Anophthalmos Treatment & Management

Updated: Mar 25, 2016
  • Author: Nick Mamalis, MD; Chief Editor: Hampton Roy, Sr, MD  more...
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Treatment

Medical Care

Medical care in anophthalmos focuses on treating the soft tissue hypoplasia as well as asymmetric bony growth and is as follows. [17, 18, 19]

Ocular/orbital  [20]

A solid conformer may be placed in the orbit to stimulate bony orbital growth and to enlarge the orbital cavity in an attempt to attain normal proportions.

Progressively increasing the size of conformers will often help to increase the size of the orbit.

Solid conformers require multiple procedures and are generally unable to keep pace with bony growth of the contralateral normal orbit.

An ocular prosthesis may be fitted over the conformer to improve the appearance.

In patients with unilateral anophthalmos, they and their families should be aware that the target proportions of a reconstructed orbit are not planned to exactly mirror that of a healthy orbit. In all likelihood, a perfectly normal-looking orbit will not be achieved.

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Surgical Care

Surgical care in anophthalmos is as follows. [21]

Inflatable expander  [22]

If conformers are not tolerated or are unsuccessful, an inflatable expander may be placed surgically.

The expander works best if placed relatively early in life, especially within the first year.

The inflatable silicone expander is placed surgically deep into the orbit and is accessible by a tube placed in the lateral orbital rim.

The expander can be gradually filled with liquid (eg, saline) on a weekly or biweekly basis.

The advantage of an inflatable expander is that it may allow more rapid and extensive orbital tissue expansion as compared with solid conformers.

Integrated orbital tissue expanders have been shown [23] to stimulate orbital bone growth in a feline model. [24]

Recent clinical reports have shown promising results in the stimulation of anophthalmic orbital growth. [25, 26]

Self-expanding hydrophilic, osmotic expanders  [27]

A new possible treatment is the use of self-inflating expanders.

Hydrophilic expanders are placed in their dry, contracted state. The expanders then expand gradually to their full size via osmotic absorption of surrounding tissue fluid.

This method offers the benefit of controllable self-expansion, without the necessity of repeated fittings of solid conformers or surgical placement of external tubing required for inflatable expanders.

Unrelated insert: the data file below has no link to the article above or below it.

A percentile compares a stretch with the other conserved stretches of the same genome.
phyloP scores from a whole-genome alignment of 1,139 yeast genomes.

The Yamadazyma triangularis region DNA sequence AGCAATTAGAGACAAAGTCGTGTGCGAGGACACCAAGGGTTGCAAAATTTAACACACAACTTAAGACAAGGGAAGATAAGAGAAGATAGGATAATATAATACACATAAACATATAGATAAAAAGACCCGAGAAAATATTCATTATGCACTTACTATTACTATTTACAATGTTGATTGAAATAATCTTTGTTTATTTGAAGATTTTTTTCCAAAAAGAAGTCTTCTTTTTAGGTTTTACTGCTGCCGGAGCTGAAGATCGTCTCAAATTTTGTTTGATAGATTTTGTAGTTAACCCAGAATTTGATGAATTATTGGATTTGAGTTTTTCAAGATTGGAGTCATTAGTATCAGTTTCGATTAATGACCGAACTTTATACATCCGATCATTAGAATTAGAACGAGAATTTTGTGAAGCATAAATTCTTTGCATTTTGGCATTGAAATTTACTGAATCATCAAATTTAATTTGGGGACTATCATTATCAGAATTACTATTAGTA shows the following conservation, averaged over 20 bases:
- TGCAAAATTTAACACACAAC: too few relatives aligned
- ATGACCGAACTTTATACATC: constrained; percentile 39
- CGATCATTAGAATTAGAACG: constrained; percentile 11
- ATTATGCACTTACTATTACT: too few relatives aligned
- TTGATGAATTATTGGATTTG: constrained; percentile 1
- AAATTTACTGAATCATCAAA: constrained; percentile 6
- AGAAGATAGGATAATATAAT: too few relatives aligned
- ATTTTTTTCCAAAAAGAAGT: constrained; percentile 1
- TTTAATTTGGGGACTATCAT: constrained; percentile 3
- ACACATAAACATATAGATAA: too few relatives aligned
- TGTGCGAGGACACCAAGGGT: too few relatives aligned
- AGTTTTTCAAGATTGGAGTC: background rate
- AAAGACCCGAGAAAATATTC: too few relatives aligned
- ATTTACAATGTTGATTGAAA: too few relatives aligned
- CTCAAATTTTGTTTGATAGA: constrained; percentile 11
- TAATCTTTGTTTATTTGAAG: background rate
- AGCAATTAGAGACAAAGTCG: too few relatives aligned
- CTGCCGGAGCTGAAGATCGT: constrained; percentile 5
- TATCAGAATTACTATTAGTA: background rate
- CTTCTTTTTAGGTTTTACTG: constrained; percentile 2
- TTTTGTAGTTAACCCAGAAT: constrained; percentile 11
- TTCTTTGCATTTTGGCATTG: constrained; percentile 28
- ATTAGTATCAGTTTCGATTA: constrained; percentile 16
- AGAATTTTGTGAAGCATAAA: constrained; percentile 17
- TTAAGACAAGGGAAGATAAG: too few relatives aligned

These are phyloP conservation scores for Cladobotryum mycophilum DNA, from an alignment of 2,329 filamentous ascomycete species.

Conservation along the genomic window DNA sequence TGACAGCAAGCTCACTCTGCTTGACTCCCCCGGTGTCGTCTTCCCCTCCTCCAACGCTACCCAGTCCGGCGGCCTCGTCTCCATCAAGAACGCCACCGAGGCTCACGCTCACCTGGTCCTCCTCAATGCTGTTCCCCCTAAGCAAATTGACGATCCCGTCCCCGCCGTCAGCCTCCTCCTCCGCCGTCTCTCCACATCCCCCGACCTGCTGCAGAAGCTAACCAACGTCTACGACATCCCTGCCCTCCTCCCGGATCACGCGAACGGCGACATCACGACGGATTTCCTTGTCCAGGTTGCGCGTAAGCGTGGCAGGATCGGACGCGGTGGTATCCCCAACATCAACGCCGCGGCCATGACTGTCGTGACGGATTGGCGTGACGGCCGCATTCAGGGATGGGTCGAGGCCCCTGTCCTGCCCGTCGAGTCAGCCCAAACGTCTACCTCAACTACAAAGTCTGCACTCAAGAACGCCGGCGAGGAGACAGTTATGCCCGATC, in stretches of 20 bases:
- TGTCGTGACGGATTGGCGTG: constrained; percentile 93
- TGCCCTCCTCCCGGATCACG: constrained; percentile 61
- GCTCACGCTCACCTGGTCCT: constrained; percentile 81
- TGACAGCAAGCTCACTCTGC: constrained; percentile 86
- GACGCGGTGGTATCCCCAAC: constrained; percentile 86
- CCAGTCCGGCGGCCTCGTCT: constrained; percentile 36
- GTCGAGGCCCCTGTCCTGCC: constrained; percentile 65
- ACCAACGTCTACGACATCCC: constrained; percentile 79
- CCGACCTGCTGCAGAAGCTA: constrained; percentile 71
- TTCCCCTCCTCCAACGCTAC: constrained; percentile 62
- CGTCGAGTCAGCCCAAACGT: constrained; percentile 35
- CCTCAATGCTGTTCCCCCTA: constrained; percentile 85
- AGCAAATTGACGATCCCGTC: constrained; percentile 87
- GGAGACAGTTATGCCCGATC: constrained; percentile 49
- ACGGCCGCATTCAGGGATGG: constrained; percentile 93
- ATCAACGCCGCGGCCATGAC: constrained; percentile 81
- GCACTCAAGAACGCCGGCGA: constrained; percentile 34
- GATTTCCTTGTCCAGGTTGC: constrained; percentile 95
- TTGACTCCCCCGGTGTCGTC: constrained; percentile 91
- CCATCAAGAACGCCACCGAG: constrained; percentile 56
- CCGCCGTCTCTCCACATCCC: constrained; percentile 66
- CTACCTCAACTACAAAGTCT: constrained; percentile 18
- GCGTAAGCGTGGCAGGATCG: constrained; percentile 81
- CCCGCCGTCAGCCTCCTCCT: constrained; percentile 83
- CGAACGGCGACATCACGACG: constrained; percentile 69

Long-term biocompatibility studies have not been completed, but early results are promising.

Injectable calcium hydroxylapatite

Volume augmentation in the anophthalmic socket with injectable hydroxylapatite (Radiesse) has been reported. [28]

Eyelid surgery

The increase in the size of a conformer is often limited by shortening of the eyelids in the palpebral fissure, which do not permit passage of a large conformer. The horizontal length of the palpebral fissure may be increased surgically by performing a lateral canthotomy or cantholysis.

An additional method to lengthen the eyelids can be accomplished by a combination of skin, mucosal, or cartilage grafts.

Eyelid reconstruction presents a challenge. In cases of anophthalmia, skin graft is required to construct eyelids. Since the area around the eye is cosmetically important, grafts from areas of the head covered by hairline may be advantageous. [29]

Orbital surgery

If conformers and expanders are unsuccessful, the bony orbit may be expanded surgically. This method is preferred in cases of late referral or insufficient orbital volume.

The orbit can be expanded in 3 different directions, as follows: laterally, inferiorly, and superiorly.

Surgical expansion of the orbit can be accomplished by dividing the bony orbital rim into 3 parts in a stepwise fashion.

Cranial bone grafts may be used to augment deficient orbital contours.

Lastly, a bicoronal approach through the scalp may be necessary when the orbital roof has to be elevated.

A survey of oculofacial surgeons found that silicone and acrylic were the most popular orbital implant materials in both adults and children, followed by porous polyethylene. The mean implant size was 20.2 ± 1.78 mm in adults and 17.2 ± 2.36 mm in the pediatric population. [30]

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Consultations

Anophthalmos causes serious psychological problems due to not only the absence of an eye but also the disfigurement of the orbital socket and the eyelids. Psychological counseling or consultation may be warranted for these children.

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